Polar Bears are Arctic apex predators that make home
to one of the most inhospitable habitats on the planet.
And every year, that habitat gets even more unforgiving.
Hi, I’m Danielle Dufault and you’re watching Animalogic.
大家好 我是丹妮尔•迪福 你正在观看动物逻辑
Humans aside, polar bears reign supreme among land-dwelling apex predators.
They’re the largest land carnivore in the world.
Adult male polar bears can easily weigh 800 kilograms,
standing at almost 3 meters tall.
That’s twice as heavy as a grizzly bear.
Females are a lot slimmer, weighing only 400 kilos.
And their body weight fluctuates throughout the year,
depending on how much food they’re able to eat.
Living in the Arctic ring of life is difficult.
And to give them an edge over their habitat,
polar bears have developed a series of adaptations.
First of all, their fur.
Their coloration helps them camouflage
against the white backdrop of the Arctic.
Though they aren’t themselves actually white,
their fur is actually transparent.
It’s made of small hollow tubes and
they can reflect the colors of its surroundings,
the snow and the sky.
This is why they can appear yellow in summertime.
Polar bears have a thick layer of fat
as well as oily water-resistant fur
that protects them against the elements.
The most treacherous part about living in the Arctic
is that their habitat is melting.
And it gets worse every year
as temperatures around the world continue to rise.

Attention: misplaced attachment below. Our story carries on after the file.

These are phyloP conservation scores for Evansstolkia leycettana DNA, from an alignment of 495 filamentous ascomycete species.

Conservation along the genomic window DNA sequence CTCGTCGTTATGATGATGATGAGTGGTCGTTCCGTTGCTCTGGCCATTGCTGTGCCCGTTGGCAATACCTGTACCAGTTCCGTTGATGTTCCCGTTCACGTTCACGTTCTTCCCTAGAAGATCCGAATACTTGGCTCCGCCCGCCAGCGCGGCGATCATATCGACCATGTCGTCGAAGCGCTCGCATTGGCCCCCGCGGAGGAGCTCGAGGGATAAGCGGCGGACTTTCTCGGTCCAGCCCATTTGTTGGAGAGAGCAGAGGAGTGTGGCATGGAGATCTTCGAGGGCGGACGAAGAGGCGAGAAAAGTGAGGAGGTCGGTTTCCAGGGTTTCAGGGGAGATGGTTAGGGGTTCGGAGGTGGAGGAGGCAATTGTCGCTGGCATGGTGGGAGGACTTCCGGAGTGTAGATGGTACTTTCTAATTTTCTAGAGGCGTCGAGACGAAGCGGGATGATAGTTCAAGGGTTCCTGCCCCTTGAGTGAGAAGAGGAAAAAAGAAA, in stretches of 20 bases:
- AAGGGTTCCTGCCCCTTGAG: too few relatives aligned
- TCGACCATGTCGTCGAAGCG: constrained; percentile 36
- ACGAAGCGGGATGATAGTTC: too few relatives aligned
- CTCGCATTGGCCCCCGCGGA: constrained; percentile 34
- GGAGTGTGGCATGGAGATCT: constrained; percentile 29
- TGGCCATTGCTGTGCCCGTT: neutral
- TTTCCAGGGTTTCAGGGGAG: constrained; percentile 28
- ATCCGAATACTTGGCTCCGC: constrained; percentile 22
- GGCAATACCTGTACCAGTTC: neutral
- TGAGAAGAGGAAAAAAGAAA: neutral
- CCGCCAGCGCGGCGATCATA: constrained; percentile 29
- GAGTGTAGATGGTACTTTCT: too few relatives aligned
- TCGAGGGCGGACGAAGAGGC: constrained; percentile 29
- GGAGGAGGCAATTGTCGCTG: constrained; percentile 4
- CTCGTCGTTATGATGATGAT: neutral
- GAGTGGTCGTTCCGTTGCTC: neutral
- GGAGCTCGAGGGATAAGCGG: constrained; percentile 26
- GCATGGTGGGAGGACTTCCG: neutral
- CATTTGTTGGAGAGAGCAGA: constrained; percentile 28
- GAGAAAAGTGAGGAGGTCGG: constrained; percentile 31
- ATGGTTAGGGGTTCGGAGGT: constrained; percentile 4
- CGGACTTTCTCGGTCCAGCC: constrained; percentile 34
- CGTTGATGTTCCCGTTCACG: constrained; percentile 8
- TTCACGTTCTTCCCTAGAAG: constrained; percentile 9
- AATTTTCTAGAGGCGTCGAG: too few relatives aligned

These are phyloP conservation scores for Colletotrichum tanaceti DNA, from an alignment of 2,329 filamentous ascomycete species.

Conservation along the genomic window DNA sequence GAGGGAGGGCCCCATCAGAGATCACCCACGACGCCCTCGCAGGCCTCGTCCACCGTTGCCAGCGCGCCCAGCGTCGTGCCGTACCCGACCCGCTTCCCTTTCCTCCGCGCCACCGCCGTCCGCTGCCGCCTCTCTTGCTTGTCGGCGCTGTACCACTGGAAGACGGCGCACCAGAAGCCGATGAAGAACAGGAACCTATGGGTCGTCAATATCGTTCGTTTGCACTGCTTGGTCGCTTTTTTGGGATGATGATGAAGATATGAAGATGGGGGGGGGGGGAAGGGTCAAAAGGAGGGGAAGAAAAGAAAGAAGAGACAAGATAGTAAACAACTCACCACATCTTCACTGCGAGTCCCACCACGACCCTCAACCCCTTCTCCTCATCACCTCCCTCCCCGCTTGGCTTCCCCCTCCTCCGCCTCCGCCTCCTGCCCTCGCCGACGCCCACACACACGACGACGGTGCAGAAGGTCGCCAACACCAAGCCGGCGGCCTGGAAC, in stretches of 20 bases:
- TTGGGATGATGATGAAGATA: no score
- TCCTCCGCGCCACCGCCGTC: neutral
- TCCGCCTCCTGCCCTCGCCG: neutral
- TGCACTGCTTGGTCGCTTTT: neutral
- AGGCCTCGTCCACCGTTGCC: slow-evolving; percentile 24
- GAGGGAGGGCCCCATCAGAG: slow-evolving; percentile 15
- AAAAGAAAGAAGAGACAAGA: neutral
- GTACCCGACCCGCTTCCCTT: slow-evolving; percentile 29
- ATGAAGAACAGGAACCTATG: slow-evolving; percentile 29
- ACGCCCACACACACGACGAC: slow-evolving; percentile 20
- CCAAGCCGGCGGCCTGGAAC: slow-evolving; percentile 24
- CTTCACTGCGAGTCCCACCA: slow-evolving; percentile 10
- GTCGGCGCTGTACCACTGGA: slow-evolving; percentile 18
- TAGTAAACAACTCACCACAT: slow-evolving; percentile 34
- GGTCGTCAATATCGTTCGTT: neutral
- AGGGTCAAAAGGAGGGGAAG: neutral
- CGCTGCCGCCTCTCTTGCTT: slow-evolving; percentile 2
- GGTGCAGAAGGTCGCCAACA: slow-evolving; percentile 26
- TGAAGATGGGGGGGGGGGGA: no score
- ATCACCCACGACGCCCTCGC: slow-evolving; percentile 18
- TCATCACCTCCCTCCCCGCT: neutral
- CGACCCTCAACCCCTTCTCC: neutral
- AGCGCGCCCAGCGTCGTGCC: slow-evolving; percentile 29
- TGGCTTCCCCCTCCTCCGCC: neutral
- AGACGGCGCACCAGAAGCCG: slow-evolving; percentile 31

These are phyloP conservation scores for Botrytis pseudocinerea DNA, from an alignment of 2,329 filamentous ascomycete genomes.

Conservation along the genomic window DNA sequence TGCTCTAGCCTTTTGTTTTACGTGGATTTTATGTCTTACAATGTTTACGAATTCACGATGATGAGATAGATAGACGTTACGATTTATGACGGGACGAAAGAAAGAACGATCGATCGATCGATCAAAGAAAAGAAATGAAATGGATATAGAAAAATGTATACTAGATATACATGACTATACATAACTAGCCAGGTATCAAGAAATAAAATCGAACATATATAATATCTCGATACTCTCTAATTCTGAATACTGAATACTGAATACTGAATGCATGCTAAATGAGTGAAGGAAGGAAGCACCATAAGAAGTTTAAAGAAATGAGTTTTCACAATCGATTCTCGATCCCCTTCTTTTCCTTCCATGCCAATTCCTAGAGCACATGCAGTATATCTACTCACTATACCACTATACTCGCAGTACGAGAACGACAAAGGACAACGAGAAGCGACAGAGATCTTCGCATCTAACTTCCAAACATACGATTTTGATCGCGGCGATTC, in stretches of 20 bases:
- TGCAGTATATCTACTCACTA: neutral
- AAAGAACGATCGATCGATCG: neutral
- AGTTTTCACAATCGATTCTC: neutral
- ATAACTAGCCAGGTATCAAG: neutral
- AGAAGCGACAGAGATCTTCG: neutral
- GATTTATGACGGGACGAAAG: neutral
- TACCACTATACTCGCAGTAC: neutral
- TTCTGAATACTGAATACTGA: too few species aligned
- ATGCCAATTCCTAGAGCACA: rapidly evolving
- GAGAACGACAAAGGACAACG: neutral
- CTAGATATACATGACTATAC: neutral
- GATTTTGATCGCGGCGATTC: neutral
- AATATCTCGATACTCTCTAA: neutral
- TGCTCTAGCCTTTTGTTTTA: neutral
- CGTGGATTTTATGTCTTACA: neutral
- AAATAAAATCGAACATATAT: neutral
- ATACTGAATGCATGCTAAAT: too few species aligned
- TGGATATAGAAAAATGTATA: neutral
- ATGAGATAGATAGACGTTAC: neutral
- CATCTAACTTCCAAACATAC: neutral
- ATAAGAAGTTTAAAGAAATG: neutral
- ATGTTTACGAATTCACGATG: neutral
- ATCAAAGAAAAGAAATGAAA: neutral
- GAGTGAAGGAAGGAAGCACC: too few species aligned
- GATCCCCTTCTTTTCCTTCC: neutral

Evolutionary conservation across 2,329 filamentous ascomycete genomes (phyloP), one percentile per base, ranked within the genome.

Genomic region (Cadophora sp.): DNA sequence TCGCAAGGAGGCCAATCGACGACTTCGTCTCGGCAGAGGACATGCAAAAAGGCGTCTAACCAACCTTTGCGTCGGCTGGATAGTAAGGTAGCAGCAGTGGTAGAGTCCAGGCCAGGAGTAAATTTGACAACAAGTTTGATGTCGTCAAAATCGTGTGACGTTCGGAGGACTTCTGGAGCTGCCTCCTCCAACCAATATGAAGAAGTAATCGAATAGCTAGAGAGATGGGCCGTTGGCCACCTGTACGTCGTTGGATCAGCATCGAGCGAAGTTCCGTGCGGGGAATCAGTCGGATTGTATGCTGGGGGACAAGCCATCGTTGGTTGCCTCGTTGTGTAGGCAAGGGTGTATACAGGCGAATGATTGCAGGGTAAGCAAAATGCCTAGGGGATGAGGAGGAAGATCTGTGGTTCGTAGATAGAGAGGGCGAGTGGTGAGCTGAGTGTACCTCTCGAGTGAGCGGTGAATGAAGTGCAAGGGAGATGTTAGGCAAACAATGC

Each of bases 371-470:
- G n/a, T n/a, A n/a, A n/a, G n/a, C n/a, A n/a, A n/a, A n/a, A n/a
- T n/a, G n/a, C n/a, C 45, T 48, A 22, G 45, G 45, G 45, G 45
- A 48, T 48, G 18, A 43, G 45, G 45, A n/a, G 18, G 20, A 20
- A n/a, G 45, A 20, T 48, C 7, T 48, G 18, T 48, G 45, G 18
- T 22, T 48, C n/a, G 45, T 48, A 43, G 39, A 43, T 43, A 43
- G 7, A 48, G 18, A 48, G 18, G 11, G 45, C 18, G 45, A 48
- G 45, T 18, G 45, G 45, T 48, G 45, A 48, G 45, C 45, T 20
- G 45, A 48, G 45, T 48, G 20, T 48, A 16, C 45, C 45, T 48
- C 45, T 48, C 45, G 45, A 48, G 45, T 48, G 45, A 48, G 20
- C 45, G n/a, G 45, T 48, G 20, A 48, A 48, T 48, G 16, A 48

To live in such a harsh and changing territory,
polar bears have become experts in the water.
Compared to others bears, their bodies are very long,
which makes them quite hydrodynamic.
Their front paws are massive about 30 centimeters wide.
And they use them as paddles.
The U.S. Geological Survey found that
polar bears can swim for up to ten days straight.
In that time, they can cover over 600 kilometers.
But it comes at a cost for polar bears
swimming as five times more energy-intensive than walking.
And the longer they have to spend swimming between meals,
the higher the chances that they’ll starve.
As global warming is causing summers to last longer in the Arctic,
the frozen walkways on which they so desperately rely
don’t stay frozen long enough for the bear to cross.
The further they have to swim on empty stomachs,
the more likely they’re to starve and drown.
Their diet consists of fat.
They’re unable to survive on a terrestrial diet
as their metabolism is optimized for fat,
which land mammals don’t have in high quantities.
Instead, they have to target fatty marine mammals, primarily seals.
They track these seals down with their incredible sense of smell.
Their noses contain as many as a hundred times
more scent receptors than our noses.
And olfactory bulb in their brains
is about five times bigger than ours.
This allows them to find seal holes at a great distance.
And when they find them,
they use their long claws and immense body weight
to break open the layers.
When a seal surfaces to breathe,
they grab hold of the seal’s neck with their jaw,
they drag it onto the ice and eat it.
Though when there isn’t anything else around,
starved polar bears exhausted by their long journeys
will take a big risk to feed their young.
Targeting a much deadlier class of prey, the walrus.
Coming in large packs, walruses are armed with deadly tusks,
capable of piercing a polar bears thick black skin.
A lucky bear is able to snatch a walrus cub
and make it out alive.
But others aren’t so lucky.
Competition for mating rights with females is intense
and can see two 800 kilo behemoths duke it out.